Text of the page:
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well that's just different virtual hosts, nothing specifically interesting about that, but the issue is that you can't serve two certificates from a single ssl port. So if you want this, you would need 2 IP addreses, or use a different port than 443 for one of them.
What you can often do is use SAN's (Subject Alternative Names) in a certificate to hold two hostnames in a single cert, and then that covers both sites just fine, but you have no idea what site is being requested when an SSL connection is being set up, so you can only provide one cert.
oh, right, so you want to jail a user to a specific directory? That's easy enough, just use an htaccess directive to only allow certain users in certain places. you can do this with .htaccess files in each directory, or centrally in your httpd.conf file.
SNI is no use here, you're only looking at using one server. TBH, I didn't realize SNI is officially as well supported as it appears to be, so didn't mention it originally. But either way, you're looking at using client certificates to identify a user, which is fine, but that's not affecting the server cert at all.
Using a user/pass AND a client cert seems like overkill to me. client certs are usually an alternative solution, not a complimentary one.
I don't like the individual files, and apache foundation officially recommend not using them, and putting the directives in httpd.conf instead. However they are good for understanding how the jigsaw fits together a bit easier.
the htaccess stuff will only allow certain users in certain directories, that's all you really seem to want. The SSL stuff is just bog standard SSL, no user specific angle on it.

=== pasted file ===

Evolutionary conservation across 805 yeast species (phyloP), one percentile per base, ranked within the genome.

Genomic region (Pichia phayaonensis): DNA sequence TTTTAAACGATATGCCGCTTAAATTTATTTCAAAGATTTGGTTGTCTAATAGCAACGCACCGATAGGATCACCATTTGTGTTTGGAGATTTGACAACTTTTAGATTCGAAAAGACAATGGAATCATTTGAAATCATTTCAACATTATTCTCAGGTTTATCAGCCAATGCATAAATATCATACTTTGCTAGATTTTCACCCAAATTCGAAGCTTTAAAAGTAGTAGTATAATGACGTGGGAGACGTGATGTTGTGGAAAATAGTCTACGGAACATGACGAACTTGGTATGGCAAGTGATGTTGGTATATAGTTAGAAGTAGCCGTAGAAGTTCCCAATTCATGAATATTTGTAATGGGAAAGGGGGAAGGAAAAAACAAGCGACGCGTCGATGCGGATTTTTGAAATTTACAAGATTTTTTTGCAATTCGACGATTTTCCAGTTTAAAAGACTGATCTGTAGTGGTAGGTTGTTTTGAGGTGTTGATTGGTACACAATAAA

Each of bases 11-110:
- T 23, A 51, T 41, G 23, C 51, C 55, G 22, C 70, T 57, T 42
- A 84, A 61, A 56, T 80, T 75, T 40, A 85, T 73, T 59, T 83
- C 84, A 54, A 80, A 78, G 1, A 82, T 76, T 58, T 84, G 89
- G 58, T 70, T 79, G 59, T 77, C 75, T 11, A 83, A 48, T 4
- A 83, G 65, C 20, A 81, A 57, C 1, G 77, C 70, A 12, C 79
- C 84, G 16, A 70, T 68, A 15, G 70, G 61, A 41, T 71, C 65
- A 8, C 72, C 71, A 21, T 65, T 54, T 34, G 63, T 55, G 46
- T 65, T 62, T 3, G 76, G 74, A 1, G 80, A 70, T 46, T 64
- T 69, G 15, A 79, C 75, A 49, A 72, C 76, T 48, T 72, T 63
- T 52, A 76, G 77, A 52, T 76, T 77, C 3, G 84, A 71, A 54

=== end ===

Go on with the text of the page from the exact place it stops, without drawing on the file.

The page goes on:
I will point out a possible oversight on how apache actually works...
Any file apache has access to can read, and (unless ownership/security labeling blocks it) can also be updated.
User identification stops at the apache web server. It can identify a user... but it can not reliably partition the data apache has access to. Once the server is entered, any bug in apache can be used to access any file the apache user id has access to.
This is unlike ssh, where each user is separately identified to the kernel.
All apache logins look the same...
Now this applies mostly to the CGI applications. Basic file access is still handled by apache (beware PHP useage - this is a CGI and no CGI has effective identity)
Maybe it'd help if you thought of those as domains, or Hosts (really <VirtualHosts *:80>) and not actual breathing end-users.
Now, they very well could be called /user and you have every right to do so.
Your "users" are seen as "clients" in terms of the apache service daemon. It's a client-server world.
Unless user1,2, and 3 all sit in the same chair, how would user3 even 'know' about /user url?